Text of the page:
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Barbara Kingsolver writes a brilliant book about monarch butterfly demise

Flight Behavior by Barbara Kingsolver


A small town woman discovers the truth about global warming despite her redneck upbringing.

Barbara Kingsolver attempts to force readers to pay attention
Photo by Getty Images/Getty Images

I have read several Barbara Kingsolver novels, but this one astounds me with its brilliance. Kingsolver has moved into global awareness and advocacy- or I have been late witnessing this transformation.

I listen to her actual voice, reading the story of Delallarobia Turnbow on a library Playaway.

"A million dead butterflies," Dellarobia observes-- a small town mother of two forced to face the reality of global warming because monarchs have chosen her backyard as their survival landscape.

I am struck by the genius of this writer, the research she has incurred attempting to tell a story of earthy proportions.

I fall in love with this narrator, who reveals her good, bad and vulnerable, page after page. Dellarobia has humble beginnings, yet the small town, high school educated woman grasps more of life than most. Even snobs among us can relate to her self-doubt, her longing to break from the cocoon.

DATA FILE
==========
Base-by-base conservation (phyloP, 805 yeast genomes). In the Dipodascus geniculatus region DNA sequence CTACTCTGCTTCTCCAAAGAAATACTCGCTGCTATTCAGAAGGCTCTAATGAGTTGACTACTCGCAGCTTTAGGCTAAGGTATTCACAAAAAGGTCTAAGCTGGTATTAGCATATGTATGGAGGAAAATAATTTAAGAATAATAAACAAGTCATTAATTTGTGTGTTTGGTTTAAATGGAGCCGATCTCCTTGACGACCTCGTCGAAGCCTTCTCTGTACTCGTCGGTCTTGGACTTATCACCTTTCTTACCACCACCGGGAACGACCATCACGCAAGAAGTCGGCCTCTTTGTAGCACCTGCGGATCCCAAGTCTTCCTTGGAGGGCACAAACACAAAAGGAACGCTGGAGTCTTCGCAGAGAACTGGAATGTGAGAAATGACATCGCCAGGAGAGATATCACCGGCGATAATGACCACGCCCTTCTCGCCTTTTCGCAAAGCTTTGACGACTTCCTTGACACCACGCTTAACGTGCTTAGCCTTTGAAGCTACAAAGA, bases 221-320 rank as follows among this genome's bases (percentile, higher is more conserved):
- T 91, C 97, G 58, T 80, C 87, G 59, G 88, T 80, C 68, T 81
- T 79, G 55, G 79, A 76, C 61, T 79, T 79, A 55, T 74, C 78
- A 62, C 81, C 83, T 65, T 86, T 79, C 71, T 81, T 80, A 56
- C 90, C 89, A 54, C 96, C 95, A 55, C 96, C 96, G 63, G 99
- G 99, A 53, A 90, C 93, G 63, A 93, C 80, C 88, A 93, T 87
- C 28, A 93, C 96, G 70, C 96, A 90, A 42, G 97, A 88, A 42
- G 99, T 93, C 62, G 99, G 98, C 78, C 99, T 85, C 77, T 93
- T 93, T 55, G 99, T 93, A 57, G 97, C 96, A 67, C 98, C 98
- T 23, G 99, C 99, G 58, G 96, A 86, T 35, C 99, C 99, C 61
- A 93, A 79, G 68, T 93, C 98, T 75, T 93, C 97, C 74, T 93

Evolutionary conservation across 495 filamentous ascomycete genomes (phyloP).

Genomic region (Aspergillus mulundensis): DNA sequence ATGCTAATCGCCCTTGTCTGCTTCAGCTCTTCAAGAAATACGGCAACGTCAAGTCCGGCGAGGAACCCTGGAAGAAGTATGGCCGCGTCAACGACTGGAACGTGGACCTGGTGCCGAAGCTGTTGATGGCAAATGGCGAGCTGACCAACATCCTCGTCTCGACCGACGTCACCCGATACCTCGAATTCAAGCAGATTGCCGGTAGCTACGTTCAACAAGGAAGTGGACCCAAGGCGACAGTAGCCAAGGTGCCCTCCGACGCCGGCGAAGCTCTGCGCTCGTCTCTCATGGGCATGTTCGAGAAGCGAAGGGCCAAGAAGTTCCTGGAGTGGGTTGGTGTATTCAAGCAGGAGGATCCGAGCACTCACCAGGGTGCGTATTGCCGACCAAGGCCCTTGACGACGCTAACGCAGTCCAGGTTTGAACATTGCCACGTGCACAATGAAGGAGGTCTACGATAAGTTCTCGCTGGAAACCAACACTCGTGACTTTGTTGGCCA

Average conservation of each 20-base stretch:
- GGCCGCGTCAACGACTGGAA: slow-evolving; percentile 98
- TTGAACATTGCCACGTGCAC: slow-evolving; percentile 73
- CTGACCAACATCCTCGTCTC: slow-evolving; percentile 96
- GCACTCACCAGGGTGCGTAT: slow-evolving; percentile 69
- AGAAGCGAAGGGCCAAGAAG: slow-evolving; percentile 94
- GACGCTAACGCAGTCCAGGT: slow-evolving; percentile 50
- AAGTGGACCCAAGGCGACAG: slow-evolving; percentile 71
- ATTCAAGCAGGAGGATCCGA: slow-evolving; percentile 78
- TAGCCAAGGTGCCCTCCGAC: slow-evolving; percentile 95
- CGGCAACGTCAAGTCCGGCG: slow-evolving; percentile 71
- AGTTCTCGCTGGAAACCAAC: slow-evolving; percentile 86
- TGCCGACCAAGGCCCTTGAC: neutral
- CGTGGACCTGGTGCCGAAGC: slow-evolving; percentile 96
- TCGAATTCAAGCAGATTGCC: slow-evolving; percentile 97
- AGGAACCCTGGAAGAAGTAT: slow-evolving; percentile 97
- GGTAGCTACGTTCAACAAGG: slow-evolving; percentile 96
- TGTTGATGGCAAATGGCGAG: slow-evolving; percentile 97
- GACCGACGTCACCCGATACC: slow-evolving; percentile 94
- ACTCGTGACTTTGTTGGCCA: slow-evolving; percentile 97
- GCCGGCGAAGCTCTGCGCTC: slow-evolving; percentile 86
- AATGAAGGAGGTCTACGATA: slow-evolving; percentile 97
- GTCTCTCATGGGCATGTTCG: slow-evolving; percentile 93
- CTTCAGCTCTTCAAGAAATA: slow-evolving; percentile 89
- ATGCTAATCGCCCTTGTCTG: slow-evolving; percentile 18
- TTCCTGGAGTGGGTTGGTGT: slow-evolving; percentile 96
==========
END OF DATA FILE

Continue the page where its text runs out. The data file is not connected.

As a writer, I am astonished by what Kingsolver accomplishes in this novel: her advocacy; her depth of character. I care for her Appalachian woman, even though I have been raised far, far from the young woman's poverty. Dellarobia longs for more than the life she has been given; she is a fighter to be admired.

I read Kingsolver's "Bean Trees" years and years ago, when I had small children and thought the world was a feast waiting to be consumed. Now a grandmother, I observe her approach to character development, to word combinations as if absorbing and reabsorbing her craft and humanity will improve my writing. And, gosh darn, it will.

The American writer will be in Reykjavik next April, when I attend the Iceland Writer's Retreat. Do I tell her I am in awe of how she has grown as a writer, an advocate, a lover of all things earth? Kingsolver won "the National Humanities Medal, our country’s highest honor for service through the arts."


Stay tuned. I plan to read and review more of her work. I will share with you my observations of this woman- and other famous writers- when April transforms into May.

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